Sometimes it does sound like Petty–”Scare Easy” is his best single in years, and ought to be added to the Heartbreakers’ live repetoire.  (Better yet, have Leadon and Marsh come out and play on it.)

Throughout, it sounds like what it is–a bunch of old friends having a blast playing together, and conveying every bit of that fun to the lucky listeners who purchased the album.  Here’s hoping they do it again sometime.

“Scare Easy”:

Update: Warner has pulled the official video.  Here’s a backup until the YouTube/Warner dispute is resolved.

The Byrds’ “Lover of the Bayou”:

A short promotional video about the band’s history and reunion:

Note: Mudcrutch is available in two versions–a standard CD, and an audiophile package that includes the album on both 180 gram vinyl and “full dynamic range” CD.  You can find out more about the two different releases in the articles and making-of videos linked here.  I have the audiophile package, and it sounds great.


“Taboo” by Gene Summers

August 26, 2008

I discovered this song on the Lux & Ivy’s Favorites compilations I wrote about awhile back.

Information on this song is hard to come by. According to Wikipedia, it was recorded in Fort Worth in 1959, and according to All Music Guide, it written by Summers’ band-mate Eddie Wayne Hill, who died in a car crash in 1962. So far as I know, it has only been available on CD once, on an overseas various artists compilation called Born Bad, Volume 7, long out of print–despite its awesomeness, it isn’t on any of Gene Summers’ best-of compilations.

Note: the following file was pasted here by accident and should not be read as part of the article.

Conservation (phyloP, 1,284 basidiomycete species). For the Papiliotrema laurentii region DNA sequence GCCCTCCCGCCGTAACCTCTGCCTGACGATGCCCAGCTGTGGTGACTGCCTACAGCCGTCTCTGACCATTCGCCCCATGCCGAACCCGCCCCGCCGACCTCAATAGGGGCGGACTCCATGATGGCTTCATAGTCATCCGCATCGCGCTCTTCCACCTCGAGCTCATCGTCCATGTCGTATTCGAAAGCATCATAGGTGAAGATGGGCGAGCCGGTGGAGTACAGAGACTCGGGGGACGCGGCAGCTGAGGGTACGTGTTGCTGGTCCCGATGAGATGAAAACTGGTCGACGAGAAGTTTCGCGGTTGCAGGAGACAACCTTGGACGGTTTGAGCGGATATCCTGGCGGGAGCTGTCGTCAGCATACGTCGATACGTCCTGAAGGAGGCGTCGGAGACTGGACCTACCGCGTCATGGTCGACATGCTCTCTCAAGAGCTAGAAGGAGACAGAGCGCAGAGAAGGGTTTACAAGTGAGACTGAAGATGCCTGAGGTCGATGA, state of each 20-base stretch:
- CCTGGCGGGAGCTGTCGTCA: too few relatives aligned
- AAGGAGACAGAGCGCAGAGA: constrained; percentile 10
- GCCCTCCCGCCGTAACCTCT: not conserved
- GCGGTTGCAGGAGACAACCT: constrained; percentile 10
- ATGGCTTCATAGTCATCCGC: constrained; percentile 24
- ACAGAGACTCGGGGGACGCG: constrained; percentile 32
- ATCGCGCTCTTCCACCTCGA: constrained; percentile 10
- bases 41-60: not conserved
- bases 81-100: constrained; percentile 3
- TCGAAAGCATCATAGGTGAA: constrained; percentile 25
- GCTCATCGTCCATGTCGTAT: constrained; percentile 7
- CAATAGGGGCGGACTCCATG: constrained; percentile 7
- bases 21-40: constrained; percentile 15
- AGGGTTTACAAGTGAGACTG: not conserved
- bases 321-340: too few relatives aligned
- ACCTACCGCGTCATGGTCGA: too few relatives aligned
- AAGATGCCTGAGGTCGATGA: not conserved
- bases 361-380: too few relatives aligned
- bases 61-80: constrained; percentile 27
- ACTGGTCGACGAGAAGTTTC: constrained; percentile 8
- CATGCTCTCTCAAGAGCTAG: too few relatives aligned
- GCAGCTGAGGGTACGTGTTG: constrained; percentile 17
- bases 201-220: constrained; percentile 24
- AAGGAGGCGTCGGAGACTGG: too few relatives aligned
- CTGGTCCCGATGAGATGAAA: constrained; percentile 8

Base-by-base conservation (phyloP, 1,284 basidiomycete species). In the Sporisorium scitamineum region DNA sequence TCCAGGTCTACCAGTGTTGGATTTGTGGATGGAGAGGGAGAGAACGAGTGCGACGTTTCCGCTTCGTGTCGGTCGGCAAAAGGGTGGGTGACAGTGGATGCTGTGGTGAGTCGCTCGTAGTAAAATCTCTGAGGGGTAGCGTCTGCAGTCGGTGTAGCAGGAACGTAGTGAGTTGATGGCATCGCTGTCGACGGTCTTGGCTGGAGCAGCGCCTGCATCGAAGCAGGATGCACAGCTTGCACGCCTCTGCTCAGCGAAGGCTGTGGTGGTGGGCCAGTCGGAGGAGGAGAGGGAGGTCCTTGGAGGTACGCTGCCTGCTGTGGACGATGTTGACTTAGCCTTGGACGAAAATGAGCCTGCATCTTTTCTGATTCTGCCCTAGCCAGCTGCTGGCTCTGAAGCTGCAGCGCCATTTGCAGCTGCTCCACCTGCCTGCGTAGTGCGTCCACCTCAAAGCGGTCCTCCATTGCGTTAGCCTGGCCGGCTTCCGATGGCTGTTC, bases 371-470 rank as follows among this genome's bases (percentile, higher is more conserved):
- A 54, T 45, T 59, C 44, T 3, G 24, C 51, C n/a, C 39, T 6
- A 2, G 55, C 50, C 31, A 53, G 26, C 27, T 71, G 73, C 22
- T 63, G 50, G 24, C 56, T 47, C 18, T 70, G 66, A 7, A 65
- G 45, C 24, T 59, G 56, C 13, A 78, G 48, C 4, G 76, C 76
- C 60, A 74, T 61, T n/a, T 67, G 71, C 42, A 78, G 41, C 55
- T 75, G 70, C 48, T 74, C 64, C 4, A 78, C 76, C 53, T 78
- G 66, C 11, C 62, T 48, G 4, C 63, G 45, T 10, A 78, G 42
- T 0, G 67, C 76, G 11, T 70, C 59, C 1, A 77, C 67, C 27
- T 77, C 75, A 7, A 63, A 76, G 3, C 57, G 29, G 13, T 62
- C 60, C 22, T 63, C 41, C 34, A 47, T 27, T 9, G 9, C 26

I think it deserves wider exposure, so I threw together this quickie slide show video.

Seems like it’s ripe for inclusion on a cool film noir soundtrack.


New Releases of Note: 8/25/08

August 25, 2008

Via AMG.

Hooray! Motörhead!

Tesla and Ian Hunter & Mott the Hoople get their two-disc compilation due (although Ian & Mott really need a box set, and where are “I Wish I Was Your Mother” and “Wash Us Away”?), Jan & Dean get a deluxe singles set, and there are new albums by several acts that are not as awesome as Motörhead (but who is?) including Austin’s Derailers, who you should go see if you get a chance.

Motörhead – Motörizer

The Derailers – Guaranteed to Satisfy

Matthew Sweet – Sunshine Lies

The Game – LAX

Solange – Sol-Angel and the Hadley St. Dreams

The Verve – Forth

Jan & Dean – The Complete Liberty Singles

Ian Hunter & Mott the Hoople – Old Records Never Die: The Mott the Hoople/Ian Hunter Anthology

Tesla – Gold

Full list here.

Video: Shout Factory may not include it, but I will.  Here are Ian Hunter and Mick Ronson performing “I Wish I Was Your Mother,” originally on the great album, Mott.


New Music: Randy Rogers Band – “In My Arms Instead”

August 25, 2008

I was in the car yesterday taking a trip to South Austin, and I had the radio tuned to 98.1 KVET, a local country station here in Austin.  On most occasions, I pretty much tune out when this music is playing, but they had a decent mix of new and old country songs playing, so I happened to be paying a little bit more attention than usual.  At one point, a song came on that I was actually quite impressed with.  Shocking, right?

I have a soft spot in my heart for Texas country music, an aspect of my musical landscape that was nurtured and nearly unavoidable in my days as a high school student in Austin and then an undergrad at Texas A&M University.  There I gained massive respect for such Texas artists as Robert Earl Keen Jr., Pat Green (in his pre-Nashville days), Cory Morrow, Bruce and Charlie Robison, Kelly Willis, Roger Creager, and Jack Ingram, as well as the old Texas Outlaws, Willie, Waylon, Jerry Jeff Walker, Joe Ely, Terry Allen, Guy Clark, and others.